When Grandparents Spoil Their Grandchildren

BlogHer Original Post

Everyone knows the job of grandparents is to spoil their grandchildren.  "Spoil-'em-and-send-'em-home" is often the attitude that young parents feel  about their once strict parents who have become grandparents.  But for the sanity of all involved, there has to be some sense of balance between the generations.

I recently (last week!) took a family vacation with my mother to Walt Disney World.  My daughter will be turning five this month and my mother wanted to buy her three gifts of her choosing for her birthday.  As soon as my daughter heard this, her eyes lit up and she immediately picked the most expensive Princess Jasmine costume in the store.  I quickly added the caveat that Mom or Dad had to approve the gift as well.  We let my mother purchase this gift as long as the other gifts were less expensive.  During the rest of the week, knowing that she had this "gift credit", my daughter was insufferable any time we came near a store (which is about every 20 feet in Walt Disney World).  She would try to drag us in, whining "Buy me something!"  In the end, she came home with the three gifts from my mother, and only one trinket from us.  Her take was reasonable, but her attitude was nothing short of totally spoiled.  I certainly didn't want to deny my mother the opportunity to buy these presents, because the delight in both their eyes was worth it.  Then again, we have had to deal with quite a monster of a child post-vacation.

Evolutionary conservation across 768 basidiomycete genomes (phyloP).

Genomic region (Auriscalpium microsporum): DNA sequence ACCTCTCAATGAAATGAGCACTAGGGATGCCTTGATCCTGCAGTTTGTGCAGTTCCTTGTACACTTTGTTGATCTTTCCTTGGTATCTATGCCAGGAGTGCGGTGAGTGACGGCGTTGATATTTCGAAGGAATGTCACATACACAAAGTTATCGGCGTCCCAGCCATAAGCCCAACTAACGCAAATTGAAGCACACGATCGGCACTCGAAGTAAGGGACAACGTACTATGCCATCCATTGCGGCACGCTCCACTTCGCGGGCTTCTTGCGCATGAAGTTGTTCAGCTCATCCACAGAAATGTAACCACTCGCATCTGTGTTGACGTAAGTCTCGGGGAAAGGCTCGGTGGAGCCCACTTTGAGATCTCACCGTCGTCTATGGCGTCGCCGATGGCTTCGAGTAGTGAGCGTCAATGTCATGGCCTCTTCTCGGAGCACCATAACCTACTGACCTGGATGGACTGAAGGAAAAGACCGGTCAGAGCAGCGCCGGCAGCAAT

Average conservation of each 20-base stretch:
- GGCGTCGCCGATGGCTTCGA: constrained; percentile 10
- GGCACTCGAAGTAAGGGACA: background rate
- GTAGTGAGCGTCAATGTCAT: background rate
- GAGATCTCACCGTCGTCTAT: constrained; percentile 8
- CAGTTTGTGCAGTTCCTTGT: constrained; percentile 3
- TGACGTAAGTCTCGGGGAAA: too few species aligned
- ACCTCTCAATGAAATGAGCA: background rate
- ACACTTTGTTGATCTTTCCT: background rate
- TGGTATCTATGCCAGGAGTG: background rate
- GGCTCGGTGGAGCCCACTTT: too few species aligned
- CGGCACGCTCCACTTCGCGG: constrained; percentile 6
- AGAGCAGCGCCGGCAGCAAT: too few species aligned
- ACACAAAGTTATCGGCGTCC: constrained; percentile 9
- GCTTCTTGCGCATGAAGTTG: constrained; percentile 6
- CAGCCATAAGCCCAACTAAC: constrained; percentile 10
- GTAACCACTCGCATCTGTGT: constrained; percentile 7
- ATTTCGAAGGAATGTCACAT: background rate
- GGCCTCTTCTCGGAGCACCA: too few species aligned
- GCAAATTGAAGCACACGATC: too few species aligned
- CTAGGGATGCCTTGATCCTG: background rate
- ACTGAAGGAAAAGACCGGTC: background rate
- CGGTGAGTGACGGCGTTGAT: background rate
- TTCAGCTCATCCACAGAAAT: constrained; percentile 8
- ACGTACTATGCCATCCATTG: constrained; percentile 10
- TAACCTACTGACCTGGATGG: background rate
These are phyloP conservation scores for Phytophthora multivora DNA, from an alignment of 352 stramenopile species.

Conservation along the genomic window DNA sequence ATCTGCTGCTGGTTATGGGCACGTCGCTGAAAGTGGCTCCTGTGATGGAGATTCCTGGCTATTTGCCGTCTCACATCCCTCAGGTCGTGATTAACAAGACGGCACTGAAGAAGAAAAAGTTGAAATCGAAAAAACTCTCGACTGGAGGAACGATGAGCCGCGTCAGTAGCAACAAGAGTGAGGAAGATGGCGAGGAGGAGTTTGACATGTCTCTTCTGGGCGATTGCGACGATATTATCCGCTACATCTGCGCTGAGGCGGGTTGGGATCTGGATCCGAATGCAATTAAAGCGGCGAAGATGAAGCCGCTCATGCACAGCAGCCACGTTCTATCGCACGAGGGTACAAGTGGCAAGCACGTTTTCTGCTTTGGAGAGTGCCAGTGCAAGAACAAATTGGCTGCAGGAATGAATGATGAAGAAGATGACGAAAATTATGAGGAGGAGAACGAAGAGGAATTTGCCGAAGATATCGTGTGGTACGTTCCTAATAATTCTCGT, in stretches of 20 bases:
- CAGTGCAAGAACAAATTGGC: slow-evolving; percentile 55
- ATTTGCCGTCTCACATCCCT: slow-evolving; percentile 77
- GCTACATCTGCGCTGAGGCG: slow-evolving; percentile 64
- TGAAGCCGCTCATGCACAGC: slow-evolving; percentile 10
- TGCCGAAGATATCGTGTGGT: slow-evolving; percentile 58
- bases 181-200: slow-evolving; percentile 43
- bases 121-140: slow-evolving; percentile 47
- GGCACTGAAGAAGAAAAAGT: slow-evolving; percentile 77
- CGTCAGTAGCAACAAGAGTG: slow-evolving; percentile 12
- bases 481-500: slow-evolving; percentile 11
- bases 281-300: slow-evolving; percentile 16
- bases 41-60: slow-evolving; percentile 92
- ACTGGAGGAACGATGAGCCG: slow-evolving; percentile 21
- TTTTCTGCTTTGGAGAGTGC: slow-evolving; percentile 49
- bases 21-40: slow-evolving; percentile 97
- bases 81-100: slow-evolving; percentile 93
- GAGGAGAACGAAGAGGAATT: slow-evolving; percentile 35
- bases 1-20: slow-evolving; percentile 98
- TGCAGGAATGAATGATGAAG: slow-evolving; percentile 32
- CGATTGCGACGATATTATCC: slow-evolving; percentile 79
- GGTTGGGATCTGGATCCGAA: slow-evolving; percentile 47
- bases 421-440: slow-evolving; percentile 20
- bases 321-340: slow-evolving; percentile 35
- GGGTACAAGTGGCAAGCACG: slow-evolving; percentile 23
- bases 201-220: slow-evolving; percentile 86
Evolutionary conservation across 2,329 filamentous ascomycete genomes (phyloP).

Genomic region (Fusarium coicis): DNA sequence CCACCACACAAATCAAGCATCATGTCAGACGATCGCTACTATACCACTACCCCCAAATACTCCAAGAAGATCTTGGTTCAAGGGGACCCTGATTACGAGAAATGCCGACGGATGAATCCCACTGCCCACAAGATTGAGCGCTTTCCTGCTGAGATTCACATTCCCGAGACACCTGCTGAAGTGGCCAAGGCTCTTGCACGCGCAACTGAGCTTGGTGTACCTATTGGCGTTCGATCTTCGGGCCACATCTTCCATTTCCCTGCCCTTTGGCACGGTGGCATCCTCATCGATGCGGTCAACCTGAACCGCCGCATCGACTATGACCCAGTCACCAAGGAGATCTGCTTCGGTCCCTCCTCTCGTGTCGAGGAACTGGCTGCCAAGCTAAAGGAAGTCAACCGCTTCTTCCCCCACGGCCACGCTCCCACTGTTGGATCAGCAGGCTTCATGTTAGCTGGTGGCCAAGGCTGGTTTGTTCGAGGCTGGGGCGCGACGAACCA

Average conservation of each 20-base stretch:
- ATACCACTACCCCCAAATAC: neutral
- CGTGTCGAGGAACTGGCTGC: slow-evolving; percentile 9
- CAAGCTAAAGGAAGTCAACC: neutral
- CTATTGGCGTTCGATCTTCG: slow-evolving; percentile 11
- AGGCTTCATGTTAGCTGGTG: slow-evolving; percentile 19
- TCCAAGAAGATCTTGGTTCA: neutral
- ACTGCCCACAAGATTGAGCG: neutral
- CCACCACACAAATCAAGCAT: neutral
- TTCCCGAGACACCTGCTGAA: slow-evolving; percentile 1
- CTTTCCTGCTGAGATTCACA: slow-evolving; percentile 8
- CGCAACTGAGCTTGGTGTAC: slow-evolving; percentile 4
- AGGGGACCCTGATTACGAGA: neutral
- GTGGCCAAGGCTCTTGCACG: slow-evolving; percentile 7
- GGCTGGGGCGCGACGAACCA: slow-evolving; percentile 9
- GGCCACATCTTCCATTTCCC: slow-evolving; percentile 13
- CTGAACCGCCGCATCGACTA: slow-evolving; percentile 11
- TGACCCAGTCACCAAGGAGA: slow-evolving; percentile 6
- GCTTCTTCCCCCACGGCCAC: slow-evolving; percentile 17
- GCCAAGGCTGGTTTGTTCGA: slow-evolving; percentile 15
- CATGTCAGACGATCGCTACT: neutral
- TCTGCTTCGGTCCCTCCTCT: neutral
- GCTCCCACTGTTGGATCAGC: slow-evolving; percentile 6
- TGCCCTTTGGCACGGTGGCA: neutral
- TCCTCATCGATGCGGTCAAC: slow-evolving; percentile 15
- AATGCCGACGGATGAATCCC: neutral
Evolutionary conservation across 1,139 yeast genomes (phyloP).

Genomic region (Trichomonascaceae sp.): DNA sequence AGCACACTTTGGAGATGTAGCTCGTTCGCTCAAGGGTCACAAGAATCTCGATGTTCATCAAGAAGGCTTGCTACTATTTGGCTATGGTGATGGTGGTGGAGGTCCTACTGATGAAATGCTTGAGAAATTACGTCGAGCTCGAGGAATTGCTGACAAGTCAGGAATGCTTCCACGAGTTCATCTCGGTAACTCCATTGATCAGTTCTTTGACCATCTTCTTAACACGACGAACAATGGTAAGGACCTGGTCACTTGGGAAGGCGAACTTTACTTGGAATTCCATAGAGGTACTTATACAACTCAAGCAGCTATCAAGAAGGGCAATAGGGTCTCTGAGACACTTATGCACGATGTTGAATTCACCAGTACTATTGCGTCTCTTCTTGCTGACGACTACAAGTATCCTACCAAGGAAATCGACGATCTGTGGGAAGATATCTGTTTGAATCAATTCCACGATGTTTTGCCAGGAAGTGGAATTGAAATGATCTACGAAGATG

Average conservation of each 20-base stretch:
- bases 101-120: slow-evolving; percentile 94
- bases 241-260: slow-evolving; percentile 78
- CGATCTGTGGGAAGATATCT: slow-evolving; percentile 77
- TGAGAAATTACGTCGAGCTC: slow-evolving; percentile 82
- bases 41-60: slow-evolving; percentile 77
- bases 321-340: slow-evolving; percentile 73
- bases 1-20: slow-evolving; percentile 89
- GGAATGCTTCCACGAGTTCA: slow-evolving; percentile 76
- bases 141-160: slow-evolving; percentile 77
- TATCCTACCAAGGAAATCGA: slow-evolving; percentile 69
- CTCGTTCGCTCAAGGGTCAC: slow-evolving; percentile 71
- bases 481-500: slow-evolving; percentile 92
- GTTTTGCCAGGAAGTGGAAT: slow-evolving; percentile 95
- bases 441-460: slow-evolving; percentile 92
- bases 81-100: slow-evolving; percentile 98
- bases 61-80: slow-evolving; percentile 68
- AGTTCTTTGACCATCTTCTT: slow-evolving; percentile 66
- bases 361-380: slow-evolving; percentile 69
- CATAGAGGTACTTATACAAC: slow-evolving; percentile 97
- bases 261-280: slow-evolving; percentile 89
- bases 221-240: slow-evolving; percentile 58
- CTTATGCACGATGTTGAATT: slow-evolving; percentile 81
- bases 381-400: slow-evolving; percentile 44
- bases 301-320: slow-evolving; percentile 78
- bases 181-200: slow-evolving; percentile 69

My mother-in-law has a much more reasonable approach when buying gifts for our kids.  She always asks if there are any clothes that the children need, or any books they would be interested in.  Since she has other grandchildren, the spoiling factor gets spread out.  But she always brings a little something for our children every time she visits and now the kids have come to expect it.  Asking her not buy something every time has not worked.  Since it's not causing major behavioral issues, it's not worth creating conflict over.

There are situations where the delicate balance between parents and grandparents is not maintained.  There are lists of laws regarding grandparent visitation rights.  In one recent news story, a first-time grandmother went to her son's birthing center despite being told not to.  This incited grandmother from hell posts from the blogosphere.

Blogger Lisa Douglas chimed in on holiday guilt caused by too many gifts from grandparents at Type-A momMorethanMommy added a great list of suggestions in the comments as well.

In this holiday season of giving, keep a level head when it comes to grandparents.  Communications is key.  Let them know your expectations but don't deny them the opportunity to give.  Maintain a list of possible gift items year round.  In turn, teach your children about giving by donating used toys and books or adopting a family to buy for.  Grandparents can also choose to give non-material gifts.  If they live nearby, they can take the kids to museums, parks or cultural events.  If not, they can also give memberships or gift cards to local museums.

So what are your stories and tips for dealing with grandparents that spoil their grandchildren?  How do you maintain that balance between generations?

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Spoiled princess Dova in her Jasmine costume.

Contributing Editor Angela (aka moonfever0) blogs about her spoiled kids at mommy bytes.

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